I picked up half of the Harmony Ends series as Amazon freebies and purchased the other half.

I know I technically have all four books in the picture, but as of now, I’ve only actually read Earth Song, Blood Shield, and Wing Strike. Storm Claw is a prequel, and I didn’t pick it up until I was about halfway through the series. But now that I’ve finished, I need a break before I jump into a prequel that won’t have any (or many) of the side characters I’m used to. I need to give it a little time so that it can stand on its own. I’ll come back and add a review for Storm Claw once I read it.

Harmony Ends covers

Earth magic suffers at the hands of humans.
Atomic warfare unleashed poisonous Rot forever.
But shifter life can’t stop for Earth magic’s demise.

Lucky loves working for her family’s bear shifter security firm. She can keep her secret abilities hidden in plain sight. The drawback? The higher she climbs, the more she has to work with humans in their Rotting cities.

When a human requests her for an unusual contract in DC, Lucky wants to refuse—until she learns the client probably knows her secrets. There’s only one man who could have betrayed her. Again. Lucky delves into the contract to bury the past… but Earth magic has other plans.

my review

I liked this series a lot. I thought the world was interesting, the shifter magics innovative, the Native American aspect unique, the platonic cross-gender love and friendship refreshing, the diversity satisfying, the characters engaging, and the writing easily readable. I was kept entertained throughout.

I like Lucky a lot. I thought her strong while still feeling like a woman. (As opposed to the ‘strong female’ that reads as if the author wrote a man and then grafted on some boobs.) She grew a lot over the course of the books—forced to face her own prejudices and accept hard changes for herself and her world.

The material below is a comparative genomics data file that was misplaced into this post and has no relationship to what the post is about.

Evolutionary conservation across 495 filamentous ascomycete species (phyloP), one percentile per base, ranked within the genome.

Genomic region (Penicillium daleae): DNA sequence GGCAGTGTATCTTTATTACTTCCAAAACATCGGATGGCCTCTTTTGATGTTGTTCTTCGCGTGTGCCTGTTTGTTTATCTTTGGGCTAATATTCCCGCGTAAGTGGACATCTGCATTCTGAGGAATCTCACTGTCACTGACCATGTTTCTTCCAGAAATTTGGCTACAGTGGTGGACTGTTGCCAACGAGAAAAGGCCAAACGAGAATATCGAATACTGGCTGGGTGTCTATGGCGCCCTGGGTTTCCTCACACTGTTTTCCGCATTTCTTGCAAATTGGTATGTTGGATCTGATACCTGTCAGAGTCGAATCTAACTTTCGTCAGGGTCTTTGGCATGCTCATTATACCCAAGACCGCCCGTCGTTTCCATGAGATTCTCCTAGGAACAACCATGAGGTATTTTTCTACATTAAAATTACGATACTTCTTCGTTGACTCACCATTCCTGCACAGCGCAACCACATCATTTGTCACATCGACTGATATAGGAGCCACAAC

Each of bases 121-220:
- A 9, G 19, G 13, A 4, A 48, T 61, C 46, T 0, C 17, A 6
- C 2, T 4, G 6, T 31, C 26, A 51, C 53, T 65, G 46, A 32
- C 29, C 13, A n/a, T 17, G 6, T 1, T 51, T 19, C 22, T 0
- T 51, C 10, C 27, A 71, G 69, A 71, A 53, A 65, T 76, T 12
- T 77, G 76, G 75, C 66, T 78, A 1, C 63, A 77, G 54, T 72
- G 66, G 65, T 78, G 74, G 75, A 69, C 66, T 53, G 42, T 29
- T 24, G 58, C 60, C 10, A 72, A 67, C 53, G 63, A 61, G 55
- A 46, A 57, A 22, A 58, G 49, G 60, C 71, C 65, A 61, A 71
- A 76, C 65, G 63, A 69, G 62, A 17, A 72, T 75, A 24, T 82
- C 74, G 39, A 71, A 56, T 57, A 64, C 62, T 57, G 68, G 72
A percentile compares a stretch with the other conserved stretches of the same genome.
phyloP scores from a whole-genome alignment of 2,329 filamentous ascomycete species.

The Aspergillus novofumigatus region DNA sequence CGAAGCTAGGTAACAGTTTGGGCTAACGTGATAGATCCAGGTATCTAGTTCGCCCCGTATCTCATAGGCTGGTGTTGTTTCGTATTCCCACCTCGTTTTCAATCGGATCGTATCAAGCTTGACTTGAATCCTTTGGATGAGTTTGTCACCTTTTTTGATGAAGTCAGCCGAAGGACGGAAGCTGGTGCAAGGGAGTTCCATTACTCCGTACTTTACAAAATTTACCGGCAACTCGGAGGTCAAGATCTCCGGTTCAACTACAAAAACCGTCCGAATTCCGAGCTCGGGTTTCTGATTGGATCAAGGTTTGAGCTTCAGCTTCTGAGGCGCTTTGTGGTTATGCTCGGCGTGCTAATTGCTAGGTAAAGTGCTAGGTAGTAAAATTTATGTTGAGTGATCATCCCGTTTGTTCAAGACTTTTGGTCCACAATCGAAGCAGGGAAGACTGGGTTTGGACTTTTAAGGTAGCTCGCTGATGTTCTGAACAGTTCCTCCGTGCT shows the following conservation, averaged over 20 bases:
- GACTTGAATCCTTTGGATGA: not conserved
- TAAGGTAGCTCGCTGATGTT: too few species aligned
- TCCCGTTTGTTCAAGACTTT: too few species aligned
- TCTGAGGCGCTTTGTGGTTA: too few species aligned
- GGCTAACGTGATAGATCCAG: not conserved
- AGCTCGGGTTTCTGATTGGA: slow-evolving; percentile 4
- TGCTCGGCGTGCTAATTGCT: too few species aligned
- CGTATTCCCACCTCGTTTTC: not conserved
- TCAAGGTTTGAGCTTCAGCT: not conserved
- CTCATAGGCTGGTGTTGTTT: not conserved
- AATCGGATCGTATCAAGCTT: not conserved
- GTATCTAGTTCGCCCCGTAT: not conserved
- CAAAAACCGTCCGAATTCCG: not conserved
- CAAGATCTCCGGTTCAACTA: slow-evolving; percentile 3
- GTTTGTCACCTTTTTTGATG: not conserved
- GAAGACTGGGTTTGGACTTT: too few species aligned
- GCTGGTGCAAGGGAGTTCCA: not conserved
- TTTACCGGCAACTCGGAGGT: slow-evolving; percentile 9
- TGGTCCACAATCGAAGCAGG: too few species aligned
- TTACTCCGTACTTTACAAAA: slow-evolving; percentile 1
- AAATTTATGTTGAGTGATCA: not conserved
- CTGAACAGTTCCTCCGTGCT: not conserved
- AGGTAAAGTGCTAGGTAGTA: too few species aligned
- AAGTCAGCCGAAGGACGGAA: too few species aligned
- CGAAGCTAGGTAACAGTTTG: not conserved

I adored the side characters but felt a little let down by the romance. I liked Rohan as a character and how open the two were with each other, but the spark didn’t ignite for me. I found this aspect of the story pretty lackluster, if I’m honest. I also thought the books could have done with one more mechanical editing pass. The editing isn’t bad, mind you, but I did notice a few mishaps (and they get more frequent as the series progresses).

harmony ends series photo

Lastly, I’m also going to include two points that aren’t really the author’s fault (I didn’t detract stars or anything when I cross-posted) but definitely adversely affected my enjoyment. One, I’m sick to death of cliffhangers. So, I’ve committed to only reading standalone books and completed series for a while.

Amazon has Wing Strike (book 3) listed as book 3 of 3. So, I picked it up, thinking it was the last book in a 3-book series. Imagine my disappointment when I finished it to discover the series is not finished and no fourth book is on the horizon. I’m not complaining that the author isn’t writing fast enough; Wing Strike just came out. But I feel like being listed as book 3 of 3 infers that there are 3 books in the series, not that there are 3 books now with an indeterminant number to come.